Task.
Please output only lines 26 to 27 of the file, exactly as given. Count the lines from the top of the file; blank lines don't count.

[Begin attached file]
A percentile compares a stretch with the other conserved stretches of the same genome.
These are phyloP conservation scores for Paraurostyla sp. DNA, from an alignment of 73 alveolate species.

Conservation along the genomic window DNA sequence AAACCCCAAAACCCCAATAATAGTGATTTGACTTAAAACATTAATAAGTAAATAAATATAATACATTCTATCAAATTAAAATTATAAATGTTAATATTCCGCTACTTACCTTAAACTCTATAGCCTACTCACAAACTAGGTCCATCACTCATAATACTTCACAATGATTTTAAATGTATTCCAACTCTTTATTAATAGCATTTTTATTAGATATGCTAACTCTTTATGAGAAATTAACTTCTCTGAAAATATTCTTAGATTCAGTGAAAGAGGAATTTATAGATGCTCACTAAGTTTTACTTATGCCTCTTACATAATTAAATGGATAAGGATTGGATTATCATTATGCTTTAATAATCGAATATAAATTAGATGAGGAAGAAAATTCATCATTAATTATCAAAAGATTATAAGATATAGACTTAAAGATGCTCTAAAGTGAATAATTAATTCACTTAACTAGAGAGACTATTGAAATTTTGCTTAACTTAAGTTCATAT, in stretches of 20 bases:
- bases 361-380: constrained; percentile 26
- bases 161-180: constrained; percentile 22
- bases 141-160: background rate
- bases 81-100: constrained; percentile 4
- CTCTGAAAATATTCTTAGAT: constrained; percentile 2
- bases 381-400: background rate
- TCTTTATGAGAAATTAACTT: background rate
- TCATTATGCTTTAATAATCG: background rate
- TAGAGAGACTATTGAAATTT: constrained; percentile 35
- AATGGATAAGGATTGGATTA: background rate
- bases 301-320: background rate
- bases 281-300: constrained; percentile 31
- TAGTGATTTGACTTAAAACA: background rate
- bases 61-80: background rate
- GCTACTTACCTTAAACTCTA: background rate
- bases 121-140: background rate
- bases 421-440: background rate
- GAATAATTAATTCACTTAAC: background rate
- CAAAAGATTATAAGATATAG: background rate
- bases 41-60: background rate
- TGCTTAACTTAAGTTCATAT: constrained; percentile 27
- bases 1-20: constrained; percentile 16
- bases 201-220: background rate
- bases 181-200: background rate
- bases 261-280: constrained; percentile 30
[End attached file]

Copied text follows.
- bases 201-220: background rate
- bases 181-200: background rate